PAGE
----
Chink in the armor
While smartphones with sensors have made biometric technology more accessible and mainstream, giving passwords a run for their money, the transition does come with its share of challenges. One such challenge is the security risk associated with data leakages.
The uniqueness and the immutable nature of biometric data, which is its USP, can also turn out to be its biggest Achilles’ heel. A stolen password can always be changed by the user whereas a user’s biometric data is permanently compromised. There have been many instances where the fingerprint (widely accepted biometric option) data has been either replicated or stolen by hackers.
“The ‘non-perishable’ nature of certain biometrics is driving serious concern in security circles,” says CEB Executive Advisor, Jason Malo, “While biometrics are easier to use than passwords, when they are compromised they cannot satisfy the security role for which they were implemented.”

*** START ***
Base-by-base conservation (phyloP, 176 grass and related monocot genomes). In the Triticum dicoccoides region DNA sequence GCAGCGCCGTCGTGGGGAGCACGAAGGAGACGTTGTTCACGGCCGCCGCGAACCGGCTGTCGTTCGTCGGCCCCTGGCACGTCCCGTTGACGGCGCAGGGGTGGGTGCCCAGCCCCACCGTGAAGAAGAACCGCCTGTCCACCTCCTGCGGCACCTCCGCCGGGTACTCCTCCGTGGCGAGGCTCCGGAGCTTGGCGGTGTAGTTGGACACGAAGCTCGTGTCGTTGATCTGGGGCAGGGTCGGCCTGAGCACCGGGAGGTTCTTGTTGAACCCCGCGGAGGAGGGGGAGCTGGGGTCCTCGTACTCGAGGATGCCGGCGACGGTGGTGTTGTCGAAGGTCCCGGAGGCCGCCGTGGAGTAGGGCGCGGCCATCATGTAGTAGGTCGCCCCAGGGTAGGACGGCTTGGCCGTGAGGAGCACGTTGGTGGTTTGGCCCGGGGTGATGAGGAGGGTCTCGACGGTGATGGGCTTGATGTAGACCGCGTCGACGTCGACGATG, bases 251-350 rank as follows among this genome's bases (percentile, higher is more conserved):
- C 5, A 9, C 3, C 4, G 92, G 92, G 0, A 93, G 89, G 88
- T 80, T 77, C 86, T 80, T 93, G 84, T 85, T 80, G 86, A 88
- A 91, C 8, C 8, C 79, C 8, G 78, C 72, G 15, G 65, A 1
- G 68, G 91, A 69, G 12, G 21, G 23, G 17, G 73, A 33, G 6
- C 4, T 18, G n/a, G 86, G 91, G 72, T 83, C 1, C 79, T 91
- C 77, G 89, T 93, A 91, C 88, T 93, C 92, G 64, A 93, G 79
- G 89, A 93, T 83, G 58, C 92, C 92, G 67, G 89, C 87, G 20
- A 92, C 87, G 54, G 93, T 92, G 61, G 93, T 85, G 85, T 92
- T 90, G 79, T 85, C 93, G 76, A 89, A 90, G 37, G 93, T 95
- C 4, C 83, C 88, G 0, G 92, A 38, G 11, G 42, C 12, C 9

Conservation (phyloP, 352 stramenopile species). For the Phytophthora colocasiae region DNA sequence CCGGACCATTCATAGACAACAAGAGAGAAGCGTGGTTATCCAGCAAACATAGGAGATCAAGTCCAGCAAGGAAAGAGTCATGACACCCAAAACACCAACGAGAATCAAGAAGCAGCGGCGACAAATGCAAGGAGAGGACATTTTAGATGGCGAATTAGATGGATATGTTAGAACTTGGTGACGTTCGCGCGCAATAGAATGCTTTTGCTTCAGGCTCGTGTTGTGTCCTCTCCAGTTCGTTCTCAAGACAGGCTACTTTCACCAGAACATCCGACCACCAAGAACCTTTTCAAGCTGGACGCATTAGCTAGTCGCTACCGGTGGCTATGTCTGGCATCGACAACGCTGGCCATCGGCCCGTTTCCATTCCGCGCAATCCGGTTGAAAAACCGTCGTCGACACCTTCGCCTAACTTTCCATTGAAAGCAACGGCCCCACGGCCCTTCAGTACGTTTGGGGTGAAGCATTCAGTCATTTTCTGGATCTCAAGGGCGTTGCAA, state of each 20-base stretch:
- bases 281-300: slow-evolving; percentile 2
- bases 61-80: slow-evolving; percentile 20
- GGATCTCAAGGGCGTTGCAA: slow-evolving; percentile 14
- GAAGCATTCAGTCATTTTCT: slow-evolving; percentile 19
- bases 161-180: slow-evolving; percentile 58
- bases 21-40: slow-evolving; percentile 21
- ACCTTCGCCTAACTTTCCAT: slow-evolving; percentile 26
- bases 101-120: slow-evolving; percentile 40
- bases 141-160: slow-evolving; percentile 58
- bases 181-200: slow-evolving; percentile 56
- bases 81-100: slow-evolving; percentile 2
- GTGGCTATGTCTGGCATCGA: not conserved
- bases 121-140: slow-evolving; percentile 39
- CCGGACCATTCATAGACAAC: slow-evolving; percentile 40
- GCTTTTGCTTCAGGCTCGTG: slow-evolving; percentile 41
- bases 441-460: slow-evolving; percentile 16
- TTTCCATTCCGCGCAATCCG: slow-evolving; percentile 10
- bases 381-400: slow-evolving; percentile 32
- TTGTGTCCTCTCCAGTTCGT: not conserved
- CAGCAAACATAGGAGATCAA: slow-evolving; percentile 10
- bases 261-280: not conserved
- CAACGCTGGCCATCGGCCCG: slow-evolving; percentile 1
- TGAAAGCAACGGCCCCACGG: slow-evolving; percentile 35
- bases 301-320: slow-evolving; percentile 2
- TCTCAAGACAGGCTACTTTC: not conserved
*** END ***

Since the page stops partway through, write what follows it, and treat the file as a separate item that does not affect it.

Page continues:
The Iris recognition technology is, thus, becoming more widely accepted and may soon replace fingerprints since it is not only cheaper to implement but also difficult to replicate, and, thereby, more secure.
The other challenge relates to the overall customer experience and makes it as seamless as possible across all mobile devices. For instance, not too many smartphones offer fingerprint sensors. If banks can offer both fingerprint and the facial recognition options, customers can use a wider range of devices. In fact, smartphones with as little as a 1 mega-pixel front-facing camera can offer the facial recognition option and this covers probably the entire smartphone market.
Yet another challenge is the need for standardization of biometric data when multiple vendors are involved in the process. Often, banks need to decide whether to offer uni-factor biometric options or go for multi-factor authentication (refer figure 2).